HC Deb 19 October 1920 vol 133 cc791-2W

asked the Prime Minister if he has received a resolution passed by the Newcastle-upon-Tyne War Pensions Committee at their last meeting stating their opinion that the limit of assistance which could be rendered by local authorities and private employers of labour in connection with the provision of suitable employment for unemployed disabled ex-service men had now been reached, and urging the Government to take immediate steps to house, maintain and provide with suitable employment all disabled ex-service men who, through their disability or other cause beyond their control, have not yet been absorbed into the various industries of the nation; and if he will say whether the Government concur in the view therein expressed and will give effect to the proposals made?


I have been asked to reply to this question. On the evidence before me, I cannot agree that the limit of assistance which can be rendered by local authorities and private employers in this matter has yet been reached. There is, I am glad to say, still a continuous increase in the number of local authorities and private firms who are helping, through the medium of the National Scheme for the Employment of Disabled Ex-Service Men.

As to local authorities, the results are not even yet very satisfactory, although there has been considerable recent improvement. I understand that one month ago the position in England and Wales was that 382 local authorities had been enrolled, out of a total of 2,514 (excluding parish councils). In Scotland, the total number of county and municipal authorities which had adopted the scheme was 25, out of 236 (excluding parish councils, etc.). With the concurrence and support of my right hon. Friends the Minister of Health and the Secretary for Scotland, I have recently appealed to local authorities, urging upon them that, particularly in view of the considerable influence which they are able to exercise within their respective districts, they should not only enrol under the National Scheme, but do everything thew can to secure that the question of the employment of disabled men is taken up in each locality with all possible vigour. Up to date, additional undertakings have been received, bringing the total of local authorities covered in England and Wales up to 430, whilst applications are being considered in other cases.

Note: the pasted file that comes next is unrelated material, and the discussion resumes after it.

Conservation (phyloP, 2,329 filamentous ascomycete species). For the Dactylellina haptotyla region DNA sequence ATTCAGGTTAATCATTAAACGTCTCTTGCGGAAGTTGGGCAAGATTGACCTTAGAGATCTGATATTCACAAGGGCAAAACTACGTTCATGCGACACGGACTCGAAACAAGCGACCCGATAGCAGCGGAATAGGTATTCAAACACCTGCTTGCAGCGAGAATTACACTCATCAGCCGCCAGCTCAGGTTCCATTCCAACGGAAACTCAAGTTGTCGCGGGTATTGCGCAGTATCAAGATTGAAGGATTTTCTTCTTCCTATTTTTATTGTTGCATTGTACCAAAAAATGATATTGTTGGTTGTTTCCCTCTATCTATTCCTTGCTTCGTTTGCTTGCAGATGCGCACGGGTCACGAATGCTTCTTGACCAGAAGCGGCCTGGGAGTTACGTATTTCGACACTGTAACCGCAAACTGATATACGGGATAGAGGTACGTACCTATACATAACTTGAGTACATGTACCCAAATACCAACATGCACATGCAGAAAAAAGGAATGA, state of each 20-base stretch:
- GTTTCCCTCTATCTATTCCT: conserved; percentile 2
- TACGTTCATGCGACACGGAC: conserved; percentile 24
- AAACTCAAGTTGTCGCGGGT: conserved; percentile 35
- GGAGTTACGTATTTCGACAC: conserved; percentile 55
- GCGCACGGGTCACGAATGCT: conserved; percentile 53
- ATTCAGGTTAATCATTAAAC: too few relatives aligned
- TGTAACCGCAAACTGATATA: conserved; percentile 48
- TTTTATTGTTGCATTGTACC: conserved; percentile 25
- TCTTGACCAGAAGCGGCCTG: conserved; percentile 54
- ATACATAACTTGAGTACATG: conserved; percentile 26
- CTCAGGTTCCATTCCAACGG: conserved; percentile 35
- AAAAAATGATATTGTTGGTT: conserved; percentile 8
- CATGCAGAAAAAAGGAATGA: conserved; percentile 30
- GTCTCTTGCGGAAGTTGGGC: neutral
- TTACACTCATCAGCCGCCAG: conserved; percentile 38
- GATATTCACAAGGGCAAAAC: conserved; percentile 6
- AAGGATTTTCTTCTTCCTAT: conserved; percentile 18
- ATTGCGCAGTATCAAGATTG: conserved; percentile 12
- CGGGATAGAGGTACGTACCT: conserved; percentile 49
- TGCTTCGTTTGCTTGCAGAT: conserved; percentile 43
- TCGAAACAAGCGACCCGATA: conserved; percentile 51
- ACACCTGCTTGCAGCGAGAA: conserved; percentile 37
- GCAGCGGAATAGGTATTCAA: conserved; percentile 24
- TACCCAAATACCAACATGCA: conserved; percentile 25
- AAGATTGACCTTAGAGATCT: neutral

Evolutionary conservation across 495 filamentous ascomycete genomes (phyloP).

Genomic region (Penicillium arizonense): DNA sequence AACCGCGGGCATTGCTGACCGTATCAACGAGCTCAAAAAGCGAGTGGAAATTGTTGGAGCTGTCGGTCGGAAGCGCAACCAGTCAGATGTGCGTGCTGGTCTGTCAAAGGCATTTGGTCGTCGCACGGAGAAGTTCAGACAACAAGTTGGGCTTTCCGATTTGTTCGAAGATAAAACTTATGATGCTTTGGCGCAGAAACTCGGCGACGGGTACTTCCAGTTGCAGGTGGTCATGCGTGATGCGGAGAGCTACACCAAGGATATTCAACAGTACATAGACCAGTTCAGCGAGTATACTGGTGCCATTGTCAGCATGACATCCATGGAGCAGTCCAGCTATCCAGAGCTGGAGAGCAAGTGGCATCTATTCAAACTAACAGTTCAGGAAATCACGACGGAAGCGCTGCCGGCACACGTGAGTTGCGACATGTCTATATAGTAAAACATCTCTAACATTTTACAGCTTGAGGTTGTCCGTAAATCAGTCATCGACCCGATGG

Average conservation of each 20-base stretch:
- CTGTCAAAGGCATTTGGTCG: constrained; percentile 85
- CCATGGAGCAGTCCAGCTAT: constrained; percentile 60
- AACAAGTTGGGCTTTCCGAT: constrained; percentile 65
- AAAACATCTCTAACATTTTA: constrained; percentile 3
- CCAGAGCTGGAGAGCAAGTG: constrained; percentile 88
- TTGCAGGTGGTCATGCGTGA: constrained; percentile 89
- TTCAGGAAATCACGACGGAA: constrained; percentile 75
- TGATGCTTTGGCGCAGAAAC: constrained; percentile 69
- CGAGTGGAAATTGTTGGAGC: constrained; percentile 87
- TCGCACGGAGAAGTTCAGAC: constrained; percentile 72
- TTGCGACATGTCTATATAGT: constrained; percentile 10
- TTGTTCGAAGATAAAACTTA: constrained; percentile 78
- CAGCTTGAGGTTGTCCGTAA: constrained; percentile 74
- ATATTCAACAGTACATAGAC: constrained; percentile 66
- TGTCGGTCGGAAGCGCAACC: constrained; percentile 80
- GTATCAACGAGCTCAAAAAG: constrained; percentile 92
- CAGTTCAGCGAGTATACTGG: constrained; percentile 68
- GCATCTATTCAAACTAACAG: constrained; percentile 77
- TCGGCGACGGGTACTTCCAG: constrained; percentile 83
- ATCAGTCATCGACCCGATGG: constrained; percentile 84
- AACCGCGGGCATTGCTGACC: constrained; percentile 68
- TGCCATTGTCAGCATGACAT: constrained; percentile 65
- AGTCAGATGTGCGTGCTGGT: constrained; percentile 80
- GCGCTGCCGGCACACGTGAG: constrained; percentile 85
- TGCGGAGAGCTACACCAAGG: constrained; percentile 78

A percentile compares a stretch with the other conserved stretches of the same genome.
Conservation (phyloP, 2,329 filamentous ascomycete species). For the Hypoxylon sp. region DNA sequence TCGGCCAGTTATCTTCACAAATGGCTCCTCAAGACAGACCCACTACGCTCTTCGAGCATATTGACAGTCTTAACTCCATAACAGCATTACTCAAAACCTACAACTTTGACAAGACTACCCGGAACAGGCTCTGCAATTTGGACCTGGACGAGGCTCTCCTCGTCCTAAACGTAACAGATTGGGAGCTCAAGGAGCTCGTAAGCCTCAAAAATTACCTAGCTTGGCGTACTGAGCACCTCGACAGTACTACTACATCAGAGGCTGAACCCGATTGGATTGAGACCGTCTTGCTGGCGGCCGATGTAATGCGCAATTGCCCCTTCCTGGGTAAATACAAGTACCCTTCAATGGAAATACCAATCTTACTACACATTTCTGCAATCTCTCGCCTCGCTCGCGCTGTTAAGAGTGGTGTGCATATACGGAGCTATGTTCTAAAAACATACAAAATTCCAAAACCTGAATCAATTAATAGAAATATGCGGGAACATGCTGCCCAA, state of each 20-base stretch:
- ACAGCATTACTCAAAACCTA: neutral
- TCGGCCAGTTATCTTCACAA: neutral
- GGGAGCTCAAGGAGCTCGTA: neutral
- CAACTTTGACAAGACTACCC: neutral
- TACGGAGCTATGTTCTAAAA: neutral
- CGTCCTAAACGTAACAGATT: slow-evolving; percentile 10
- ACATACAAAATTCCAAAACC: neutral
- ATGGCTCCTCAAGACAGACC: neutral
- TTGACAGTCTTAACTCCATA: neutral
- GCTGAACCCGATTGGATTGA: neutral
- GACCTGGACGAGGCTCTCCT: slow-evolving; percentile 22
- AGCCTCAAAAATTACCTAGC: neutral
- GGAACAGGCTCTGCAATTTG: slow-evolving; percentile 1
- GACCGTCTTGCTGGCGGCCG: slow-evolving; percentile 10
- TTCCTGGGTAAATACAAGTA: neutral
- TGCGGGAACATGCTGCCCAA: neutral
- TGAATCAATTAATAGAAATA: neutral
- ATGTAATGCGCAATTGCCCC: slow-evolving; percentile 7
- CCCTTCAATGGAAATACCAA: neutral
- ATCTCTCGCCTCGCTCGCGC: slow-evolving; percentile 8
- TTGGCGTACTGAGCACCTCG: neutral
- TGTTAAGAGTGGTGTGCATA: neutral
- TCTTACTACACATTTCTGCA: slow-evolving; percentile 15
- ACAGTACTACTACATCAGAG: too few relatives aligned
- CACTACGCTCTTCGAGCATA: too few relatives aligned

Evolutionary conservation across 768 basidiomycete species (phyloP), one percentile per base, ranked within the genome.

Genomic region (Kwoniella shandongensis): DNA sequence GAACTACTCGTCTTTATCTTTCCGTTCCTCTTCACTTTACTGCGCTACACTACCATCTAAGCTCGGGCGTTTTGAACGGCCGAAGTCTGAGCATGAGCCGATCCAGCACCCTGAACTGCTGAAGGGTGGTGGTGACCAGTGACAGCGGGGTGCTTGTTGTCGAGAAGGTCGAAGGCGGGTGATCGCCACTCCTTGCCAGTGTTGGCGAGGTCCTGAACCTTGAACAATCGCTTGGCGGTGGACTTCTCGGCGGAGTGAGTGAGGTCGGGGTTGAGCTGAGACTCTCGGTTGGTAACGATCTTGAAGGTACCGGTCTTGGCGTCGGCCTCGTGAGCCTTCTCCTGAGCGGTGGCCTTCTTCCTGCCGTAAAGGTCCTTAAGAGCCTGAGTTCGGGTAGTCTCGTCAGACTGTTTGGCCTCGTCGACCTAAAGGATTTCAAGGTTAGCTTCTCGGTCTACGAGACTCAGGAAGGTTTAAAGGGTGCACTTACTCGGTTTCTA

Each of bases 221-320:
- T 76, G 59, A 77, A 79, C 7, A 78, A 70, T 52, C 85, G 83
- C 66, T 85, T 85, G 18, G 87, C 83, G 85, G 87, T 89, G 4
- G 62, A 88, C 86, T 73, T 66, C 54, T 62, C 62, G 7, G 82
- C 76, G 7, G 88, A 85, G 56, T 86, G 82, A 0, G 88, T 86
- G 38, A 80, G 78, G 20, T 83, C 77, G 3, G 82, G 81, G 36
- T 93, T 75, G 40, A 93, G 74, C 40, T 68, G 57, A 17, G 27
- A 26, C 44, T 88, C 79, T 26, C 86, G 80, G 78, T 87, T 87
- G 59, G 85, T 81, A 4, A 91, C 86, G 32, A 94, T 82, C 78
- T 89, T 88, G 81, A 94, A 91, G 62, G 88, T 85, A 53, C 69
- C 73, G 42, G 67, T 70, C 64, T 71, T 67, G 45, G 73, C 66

As regards employers generally, there was a further material increase in the number of firms on the National Roll between the beginning of June—when 16,989 firms were on the Roll—and the 30th July, when the figure was 18,975. The number of disabled men employed by these firms at the beginning of June was 140,759, which number had increased on the 30th July to 176,889.

It is clear that there is still a great opportunity for all classes of employers working together to remove the disabled ex-service men entirely from the category of the unemployed, and I desire to associate myself in this matter most completely with the appeals on this subject which have been made recently by Field Marshal Earl Haig and others.

As indicating the attitude of the Government on the matter, I may refer to the facts that the name of His Majesty's Treasury has now been placed on the Roll on behalf of Government Departments and also on behalf of Government industrial establishments, while the percentage of disabled men employed by Government Departments is, in actual practice, considerably higher than the minimum necessary under the National Scheme.

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